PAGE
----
For now, federal regulations have banned allowing a genetically-modified human embryo to develop into a baby.

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How Much Do Health Procedures Cost In Oregon? Depends Where You Live

The Oregon Health Authority just released its second review of hospital pricing and there are some big differences.

During 2015, the cost of a typical child delivery at St. Alphonsus Medical Center in Baker City was $4,000. But that same delivery at St. Charles Medical Center in Bend was more than $11,000.

So in theory, a patient could have had their baby in Baker City and then driven home in a new $7,000 car.

Stephen Ranzoni with the Oregon Health Authority doesn’t think the study gives consumers more bargaining power. But, he said, it provides useful information.

 

“So that everyone across the board, hospitals, policy makers, insurance companies, can have tangible objective data … to talk about this type of thing," Ranzoni said, "about prices and reimbursement and what is right and what is fair.”

For common outpatient procedures, heart electrophysiology studies had the highest average cost: $37,000. For inpatient procedures, the highest average cost was for a heart valve replacement surgery: $85,000.

The procedure that saw the highest price increase in 2015 was a coronary bypass surgery. It rose by $8,700. Inpatient care accounts for as much as 30 percent of health care spending in Oregon, according to the latest figures.

Hospitals negotiate their prices with insurance providers, but prices can also depend on a number of factors like location.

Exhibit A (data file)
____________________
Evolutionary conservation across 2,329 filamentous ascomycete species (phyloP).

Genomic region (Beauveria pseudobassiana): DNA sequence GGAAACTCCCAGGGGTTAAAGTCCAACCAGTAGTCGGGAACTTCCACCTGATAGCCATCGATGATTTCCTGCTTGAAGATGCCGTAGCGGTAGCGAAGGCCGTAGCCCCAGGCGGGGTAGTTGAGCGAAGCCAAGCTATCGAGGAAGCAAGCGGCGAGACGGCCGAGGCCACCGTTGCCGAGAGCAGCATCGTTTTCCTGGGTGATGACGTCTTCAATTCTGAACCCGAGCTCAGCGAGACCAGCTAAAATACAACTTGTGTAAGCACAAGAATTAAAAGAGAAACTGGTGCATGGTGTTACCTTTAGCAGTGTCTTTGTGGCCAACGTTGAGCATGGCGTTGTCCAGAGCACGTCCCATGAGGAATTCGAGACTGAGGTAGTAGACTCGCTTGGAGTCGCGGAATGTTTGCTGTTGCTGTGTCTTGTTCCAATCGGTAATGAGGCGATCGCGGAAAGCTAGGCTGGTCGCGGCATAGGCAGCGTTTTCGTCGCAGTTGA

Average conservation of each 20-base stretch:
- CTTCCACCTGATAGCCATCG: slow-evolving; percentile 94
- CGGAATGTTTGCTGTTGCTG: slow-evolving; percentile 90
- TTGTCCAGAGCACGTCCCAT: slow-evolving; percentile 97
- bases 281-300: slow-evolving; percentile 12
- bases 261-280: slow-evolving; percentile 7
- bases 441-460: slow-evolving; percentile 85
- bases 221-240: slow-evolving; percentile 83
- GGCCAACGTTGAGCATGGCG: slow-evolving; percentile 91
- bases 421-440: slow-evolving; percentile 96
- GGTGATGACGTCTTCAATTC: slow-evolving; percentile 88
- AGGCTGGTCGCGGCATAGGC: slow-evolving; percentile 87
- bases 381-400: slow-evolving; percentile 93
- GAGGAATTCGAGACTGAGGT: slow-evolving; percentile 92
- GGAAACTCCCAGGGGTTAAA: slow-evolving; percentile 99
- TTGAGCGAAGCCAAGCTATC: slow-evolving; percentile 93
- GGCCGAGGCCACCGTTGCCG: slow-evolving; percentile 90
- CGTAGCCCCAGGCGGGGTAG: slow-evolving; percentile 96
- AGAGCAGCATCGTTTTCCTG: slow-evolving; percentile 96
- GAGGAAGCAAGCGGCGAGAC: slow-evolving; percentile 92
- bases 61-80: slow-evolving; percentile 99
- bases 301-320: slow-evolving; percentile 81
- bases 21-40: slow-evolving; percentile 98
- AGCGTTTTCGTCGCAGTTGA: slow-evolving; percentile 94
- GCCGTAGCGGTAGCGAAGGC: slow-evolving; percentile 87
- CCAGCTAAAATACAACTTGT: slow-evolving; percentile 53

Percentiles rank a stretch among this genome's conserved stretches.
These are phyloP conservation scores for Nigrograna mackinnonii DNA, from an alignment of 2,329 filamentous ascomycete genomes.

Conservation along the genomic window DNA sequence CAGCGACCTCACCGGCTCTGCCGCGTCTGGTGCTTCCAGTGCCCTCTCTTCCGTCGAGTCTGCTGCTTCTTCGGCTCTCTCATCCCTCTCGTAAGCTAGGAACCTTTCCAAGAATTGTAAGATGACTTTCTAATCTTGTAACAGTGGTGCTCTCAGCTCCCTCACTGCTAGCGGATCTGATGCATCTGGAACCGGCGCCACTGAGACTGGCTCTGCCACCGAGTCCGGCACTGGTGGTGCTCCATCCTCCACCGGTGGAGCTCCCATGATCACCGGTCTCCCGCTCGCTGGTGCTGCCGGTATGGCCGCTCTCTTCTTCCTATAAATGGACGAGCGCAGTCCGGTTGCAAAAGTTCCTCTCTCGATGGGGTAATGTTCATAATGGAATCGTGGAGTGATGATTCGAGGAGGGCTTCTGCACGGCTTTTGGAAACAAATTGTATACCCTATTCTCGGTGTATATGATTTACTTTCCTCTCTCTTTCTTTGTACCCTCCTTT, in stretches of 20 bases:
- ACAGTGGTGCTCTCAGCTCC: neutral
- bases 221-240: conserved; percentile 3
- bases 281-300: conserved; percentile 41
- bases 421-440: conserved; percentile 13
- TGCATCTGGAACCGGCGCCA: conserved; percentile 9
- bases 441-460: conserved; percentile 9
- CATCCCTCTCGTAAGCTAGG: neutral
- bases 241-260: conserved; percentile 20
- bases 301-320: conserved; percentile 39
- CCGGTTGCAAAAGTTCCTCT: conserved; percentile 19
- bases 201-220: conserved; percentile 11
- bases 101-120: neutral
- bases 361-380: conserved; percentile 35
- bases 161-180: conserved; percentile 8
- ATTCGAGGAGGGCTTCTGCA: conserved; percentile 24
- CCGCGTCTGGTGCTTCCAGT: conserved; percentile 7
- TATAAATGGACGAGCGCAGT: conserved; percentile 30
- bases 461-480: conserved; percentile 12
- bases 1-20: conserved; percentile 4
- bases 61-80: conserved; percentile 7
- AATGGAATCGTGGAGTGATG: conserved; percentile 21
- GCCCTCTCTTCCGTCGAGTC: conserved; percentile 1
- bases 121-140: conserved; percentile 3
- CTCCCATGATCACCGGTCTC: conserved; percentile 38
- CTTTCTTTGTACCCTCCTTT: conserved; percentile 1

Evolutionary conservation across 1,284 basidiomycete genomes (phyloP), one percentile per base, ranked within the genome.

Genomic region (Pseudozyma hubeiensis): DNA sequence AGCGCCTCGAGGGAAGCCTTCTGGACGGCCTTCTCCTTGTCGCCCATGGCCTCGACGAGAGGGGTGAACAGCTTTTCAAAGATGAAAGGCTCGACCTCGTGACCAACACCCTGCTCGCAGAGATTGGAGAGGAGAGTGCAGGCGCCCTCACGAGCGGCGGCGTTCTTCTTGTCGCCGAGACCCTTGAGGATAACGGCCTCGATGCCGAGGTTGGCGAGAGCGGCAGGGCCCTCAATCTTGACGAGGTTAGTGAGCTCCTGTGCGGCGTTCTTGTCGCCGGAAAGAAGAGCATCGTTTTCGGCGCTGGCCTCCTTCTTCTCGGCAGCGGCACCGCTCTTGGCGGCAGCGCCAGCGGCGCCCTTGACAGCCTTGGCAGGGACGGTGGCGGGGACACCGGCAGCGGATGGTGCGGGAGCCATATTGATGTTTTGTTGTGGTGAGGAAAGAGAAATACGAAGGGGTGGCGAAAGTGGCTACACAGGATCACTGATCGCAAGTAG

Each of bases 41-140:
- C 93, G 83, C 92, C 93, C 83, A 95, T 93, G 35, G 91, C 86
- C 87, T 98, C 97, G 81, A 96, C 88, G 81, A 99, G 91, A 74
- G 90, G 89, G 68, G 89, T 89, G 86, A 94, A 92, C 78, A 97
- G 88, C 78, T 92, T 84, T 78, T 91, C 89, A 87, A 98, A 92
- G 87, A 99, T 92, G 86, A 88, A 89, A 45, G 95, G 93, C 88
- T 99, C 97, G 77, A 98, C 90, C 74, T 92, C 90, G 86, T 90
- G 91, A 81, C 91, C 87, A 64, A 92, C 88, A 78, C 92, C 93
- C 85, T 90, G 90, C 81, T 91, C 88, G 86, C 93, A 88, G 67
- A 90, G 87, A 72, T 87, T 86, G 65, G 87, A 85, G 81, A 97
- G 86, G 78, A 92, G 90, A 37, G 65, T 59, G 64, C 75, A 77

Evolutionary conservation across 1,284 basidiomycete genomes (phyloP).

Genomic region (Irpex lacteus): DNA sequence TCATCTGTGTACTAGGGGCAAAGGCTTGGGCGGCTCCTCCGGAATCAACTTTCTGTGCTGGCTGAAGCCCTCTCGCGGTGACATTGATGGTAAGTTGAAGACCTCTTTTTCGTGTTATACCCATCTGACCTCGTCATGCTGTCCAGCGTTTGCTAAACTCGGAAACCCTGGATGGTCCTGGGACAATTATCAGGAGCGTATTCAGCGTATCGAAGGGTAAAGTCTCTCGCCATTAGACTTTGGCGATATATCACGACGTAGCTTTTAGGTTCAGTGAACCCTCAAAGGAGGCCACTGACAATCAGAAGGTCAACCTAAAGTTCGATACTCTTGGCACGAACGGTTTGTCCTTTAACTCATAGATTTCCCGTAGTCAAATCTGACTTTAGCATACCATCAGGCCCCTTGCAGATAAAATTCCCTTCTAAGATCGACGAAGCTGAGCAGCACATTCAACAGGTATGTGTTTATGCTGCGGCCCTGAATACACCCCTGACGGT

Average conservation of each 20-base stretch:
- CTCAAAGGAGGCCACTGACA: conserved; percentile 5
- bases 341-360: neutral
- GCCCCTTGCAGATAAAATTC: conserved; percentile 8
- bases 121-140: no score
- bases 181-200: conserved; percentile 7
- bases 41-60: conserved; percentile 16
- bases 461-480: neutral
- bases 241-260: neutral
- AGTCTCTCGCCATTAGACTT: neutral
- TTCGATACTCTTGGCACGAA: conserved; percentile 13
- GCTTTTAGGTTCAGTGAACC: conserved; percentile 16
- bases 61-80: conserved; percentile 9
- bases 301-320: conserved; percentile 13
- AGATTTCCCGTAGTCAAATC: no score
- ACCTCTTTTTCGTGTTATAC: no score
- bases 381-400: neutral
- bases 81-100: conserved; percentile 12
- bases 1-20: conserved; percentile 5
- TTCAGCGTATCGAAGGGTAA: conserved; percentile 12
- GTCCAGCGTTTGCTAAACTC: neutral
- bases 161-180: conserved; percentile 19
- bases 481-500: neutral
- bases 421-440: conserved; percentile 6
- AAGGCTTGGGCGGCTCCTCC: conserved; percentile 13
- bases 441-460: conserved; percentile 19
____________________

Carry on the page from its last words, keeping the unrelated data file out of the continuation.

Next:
Hospitals located where there’s a higher cost of living tend to pay higher salaries, leases and utility costs.

But that doesn't mean hospitals in larger cities always charge more, according to the report. Sometimes they can charge less for a procedure because they can make up the cost difference in volume.

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Oregon Tribal Members Get Help Finding Health Care

The state’s health authority has delivered on a request from Oregon’s nine federally recognized tribes. Many tribal members say they need help finding health care.

Under federal law, many American Indians and Alaska Natives receive Medicaid without having to choose a network provider.

In practical terms says Erin Fair-Taylor with CareOregon, it means Oregon has about 17,000 people who sometimes have difficulty finding health services.

Fair-Taylor says CareOregon will help better connect them with their tribes' clinics and other health systems.

"If they know they need to access a particular kind of specialty care or their primary care provider has made a referral and they’re not sure where to go next, they can call us and we can help navigate through the system," she said.

Last year, the tribes asked the Oregon Health Authority to develop a culturally appropriate program with CareOregon.  If CareOregon finds gaps in care, it’ll contact the state for a remedy.

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CDC: Rural Counties Have Highest Opioid Prescription Levels In Oregon

Counties with the highest opioid prescription levels in the U.S. tend to have small cities and a higher percentage of white residents. They also have a high unemployment rate, more doctors and more people living with arthritis and disabilities.

A report by the Centers for Disease Control and Prevention found that in Oregon, that translated to eastern counties like Union and Wallowa, and southwestern counties like Lane, Douglas and Jackson.

Head of the CDC, Dr. Anne Schuchat, said many doctors still prescribe too many pills, for too long at a high dosage.

“The amount of opioids prescribed in 2015 was enough for every American to be medicated around the clock for three weeks," she said.

The CDC wants doctors to prescribe painkillers like ibuprofen instead of opioids and recommend physical therapy and exercise.